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HSR&D 2004 National Meeting Abstracts


2011. Patient-Treatment Setting Interaction Effects on SUD Patientsí Outcomes
Quyen Q Tiet, PhD, VA Palo Alto Heathcare System and Stanford University of Medicine, J Finney, VA Palo Alto Heathcare System and Stanford University of Medicine, H Byrnes, VA Palo Alto Heathcare System and Stanford University of Medicine, G Tregor, VA Palo Alto Heathcare System and Stanford University of Medicine, L Liu, VA Palo Alto Heathcare System and Stanford University of Medicine, S Kuang, VA Palo Alto Heathcare System and Stanford University of Medicine, A Strubolo, VA Palo Alto Heathcare System and Stanford University of Medicine

Objectives: This study tested the hypothesis that patients with more severe substance use disorder (SUD) problems respond better to more intensive treatment settings (e.g., inpatient), whereas patients with less severe SUD problems have similar outcomes regardless of treatment setting.

Methods: Up to 50 new patients were randomly selected from each program of a random sample of 52 VA SUD treatment programs (low intensity: 17 outpatient and 15 intensive outpatient programs; high intensity: five domiciliary, 10 residential, and five inpatient programs). Patients completed a self-report version of the Addiction Severity Index (ASI) at baseline and at a 6-12-month follow-up (N=1,290).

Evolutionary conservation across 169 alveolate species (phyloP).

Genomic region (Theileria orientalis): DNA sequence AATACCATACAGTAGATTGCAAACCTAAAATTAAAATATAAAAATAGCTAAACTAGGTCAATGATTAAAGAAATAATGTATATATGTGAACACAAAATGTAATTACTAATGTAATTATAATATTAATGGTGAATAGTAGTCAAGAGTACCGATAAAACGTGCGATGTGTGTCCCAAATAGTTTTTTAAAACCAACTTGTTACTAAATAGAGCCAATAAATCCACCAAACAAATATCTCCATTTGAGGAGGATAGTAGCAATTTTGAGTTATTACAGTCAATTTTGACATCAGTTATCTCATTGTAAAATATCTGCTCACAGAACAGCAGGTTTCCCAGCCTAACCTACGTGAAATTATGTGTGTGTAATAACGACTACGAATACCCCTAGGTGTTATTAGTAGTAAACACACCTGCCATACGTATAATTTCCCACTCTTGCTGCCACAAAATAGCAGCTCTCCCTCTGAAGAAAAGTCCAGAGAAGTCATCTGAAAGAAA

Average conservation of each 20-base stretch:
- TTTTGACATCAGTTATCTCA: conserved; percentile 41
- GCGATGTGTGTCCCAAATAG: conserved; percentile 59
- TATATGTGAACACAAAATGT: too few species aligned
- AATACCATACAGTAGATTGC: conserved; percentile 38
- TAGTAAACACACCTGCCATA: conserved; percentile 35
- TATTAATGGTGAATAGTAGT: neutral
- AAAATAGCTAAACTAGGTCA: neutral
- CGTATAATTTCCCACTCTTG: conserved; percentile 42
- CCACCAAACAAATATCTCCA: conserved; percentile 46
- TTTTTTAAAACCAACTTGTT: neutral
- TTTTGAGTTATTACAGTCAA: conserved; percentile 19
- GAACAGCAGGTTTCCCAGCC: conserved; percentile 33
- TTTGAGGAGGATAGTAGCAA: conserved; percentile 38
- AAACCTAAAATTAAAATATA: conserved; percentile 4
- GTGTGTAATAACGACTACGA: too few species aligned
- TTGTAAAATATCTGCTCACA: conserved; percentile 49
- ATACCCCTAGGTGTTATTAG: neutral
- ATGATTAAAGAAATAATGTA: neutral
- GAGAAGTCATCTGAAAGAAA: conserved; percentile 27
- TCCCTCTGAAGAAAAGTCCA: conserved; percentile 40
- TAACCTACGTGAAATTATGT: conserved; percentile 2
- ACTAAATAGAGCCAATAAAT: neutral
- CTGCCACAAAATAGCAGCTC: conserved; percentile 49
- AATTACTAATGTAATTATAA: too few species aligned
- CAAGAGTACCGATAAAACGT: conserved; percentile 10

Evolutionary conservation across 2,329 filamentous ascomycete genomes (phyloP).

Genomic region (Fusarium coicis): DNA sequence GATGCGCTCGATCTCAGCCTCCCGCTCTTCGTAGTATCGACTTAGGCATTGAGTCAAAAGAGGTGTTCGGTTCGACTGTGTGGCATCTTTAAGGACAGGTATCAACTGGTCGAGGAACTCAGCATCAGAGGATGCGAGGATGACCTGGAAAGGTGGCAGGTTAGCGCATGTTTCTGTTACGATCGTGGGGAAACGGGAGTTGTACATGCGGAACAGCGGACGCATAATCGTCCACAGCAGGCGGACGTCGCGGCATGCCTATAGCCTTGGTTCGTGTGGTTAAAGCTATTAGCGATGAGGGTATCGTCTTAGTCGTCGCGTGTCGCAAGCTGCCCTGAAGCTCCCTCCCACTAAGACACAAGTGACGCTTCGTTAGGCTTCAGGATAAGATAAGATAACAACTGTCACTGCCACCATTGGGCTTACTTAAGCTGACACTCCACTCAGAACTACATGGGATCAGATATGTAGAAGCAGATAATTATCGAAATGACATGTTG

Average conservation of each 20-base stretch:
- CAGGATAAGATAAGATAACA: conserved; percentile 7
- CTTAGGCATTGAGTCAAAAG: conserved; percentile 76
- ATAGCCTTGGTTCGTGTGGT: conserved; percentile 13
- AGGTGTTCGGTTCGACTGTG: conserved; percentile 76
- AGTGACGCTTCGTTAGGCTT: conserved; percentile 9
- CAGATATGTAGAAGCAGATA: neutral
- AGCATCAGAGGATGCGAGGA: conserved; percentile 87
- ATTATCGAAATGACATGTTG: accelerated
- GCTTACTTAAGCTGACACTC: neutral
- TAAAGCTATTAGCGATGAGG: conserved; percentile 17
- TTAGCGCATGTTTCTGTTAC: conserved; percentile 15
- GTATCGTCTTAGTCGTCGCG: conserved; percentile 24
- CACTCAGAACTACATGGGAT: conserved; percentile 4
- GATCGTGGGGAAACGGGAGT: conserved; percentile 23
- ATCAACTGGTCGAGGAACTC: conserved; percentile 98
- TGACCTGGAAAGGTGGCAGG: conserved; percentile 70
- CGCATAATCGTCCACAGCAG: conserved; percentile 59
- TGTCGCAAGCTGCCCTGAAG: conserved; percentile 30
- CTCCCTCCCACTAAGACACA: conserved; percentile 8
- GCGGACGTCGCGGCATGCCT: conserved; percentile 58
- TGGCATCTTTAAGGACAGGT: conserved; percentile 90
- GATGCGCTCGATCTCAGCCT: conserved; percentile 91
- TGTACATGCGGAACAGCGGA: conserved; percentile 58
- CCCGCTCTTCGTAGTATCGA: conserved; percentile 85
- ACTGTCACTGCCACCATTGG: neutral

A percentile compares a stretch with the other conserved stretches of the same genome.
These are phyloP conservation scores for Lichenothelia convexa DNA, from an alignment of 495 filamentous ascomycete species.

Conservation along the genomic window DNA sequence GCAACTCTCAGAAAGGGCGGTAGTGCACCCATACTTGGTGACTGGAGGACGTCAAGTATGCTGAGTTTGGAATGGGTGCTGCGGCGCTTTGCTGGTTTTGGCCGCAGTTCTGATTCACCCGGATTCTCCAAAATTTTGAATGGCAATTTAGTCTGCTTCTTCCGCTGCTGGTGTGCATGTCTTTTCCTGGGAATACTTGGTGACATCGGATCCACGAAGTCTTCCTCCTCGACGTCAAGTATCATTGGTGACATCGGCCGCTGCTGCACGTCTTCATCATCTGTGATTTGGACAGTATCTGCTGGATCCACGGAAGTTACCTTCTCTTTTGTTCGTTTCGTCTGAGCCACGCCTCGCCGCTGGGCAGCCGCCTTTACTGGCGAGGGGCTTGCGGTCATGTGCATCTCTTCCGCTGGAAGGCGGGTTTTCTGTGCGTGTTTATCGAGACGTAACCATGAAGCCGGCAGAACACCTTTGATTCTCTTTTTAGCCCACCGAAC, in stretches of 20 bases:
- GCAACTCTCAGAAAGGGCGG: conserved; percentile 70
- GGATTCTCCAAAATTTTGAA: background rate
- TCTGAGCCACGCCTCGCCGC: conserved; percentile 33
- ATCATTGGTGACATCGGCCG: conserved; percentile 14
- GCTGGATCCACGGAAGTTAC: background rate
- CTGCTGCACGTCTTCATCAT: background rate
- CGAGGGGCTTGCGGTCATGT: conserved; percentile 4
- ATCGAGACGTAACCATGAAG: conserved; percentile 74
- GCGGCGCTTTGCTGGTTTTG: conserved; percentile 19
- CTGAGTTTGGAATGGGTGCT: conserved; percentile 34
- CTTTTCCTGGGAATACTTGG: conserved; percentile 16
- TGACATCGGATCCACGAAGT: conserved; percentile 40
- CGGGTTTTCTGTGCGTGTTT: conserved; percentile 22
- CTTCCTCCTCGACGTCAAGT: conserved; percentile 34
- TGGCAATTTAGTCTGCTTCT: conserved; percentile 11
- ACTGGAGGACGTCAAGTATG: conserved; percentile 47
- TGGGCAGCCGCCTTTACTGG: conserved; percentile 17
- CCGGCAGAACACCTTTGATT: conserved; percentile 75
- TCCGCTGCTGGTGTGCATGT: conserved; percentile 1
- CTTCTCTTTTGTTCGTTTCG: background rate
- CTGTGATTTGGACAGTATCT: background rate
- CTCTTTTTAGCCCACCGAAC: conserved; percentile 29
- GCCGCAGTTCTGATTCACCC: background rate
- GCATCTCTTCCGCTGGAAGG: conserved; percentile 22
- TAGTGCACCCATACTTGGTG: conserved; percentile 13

Results: Mixed model regression found an interaction effect between treatment setting and baseline alcohol composite scores in relation to follow-up alcohol composite scores, while psychiatric and drug problems were controlled. Drug composite scores at follow-up were predicted by the interaction between treatment setting and baseline drug composite scores, while psychiatric and alcohol problems were controlled.

Conclusions: Results support the hypothesis that treatment setting is unrelated to alcohol or drug use outcomes for patients with low levels of alcohol or drug problems; however, for patients who have higher levels of alcohol or drug problems prior to treatment, more intensive treatment settings are associated with better outcomes.

Impact: These preliminary results suggest that intensive treatment settings are differentially beneficial for VA patients who have higher levels of substance use problems prior to treatment initiation and should continue to be part of the SUD continuum of care.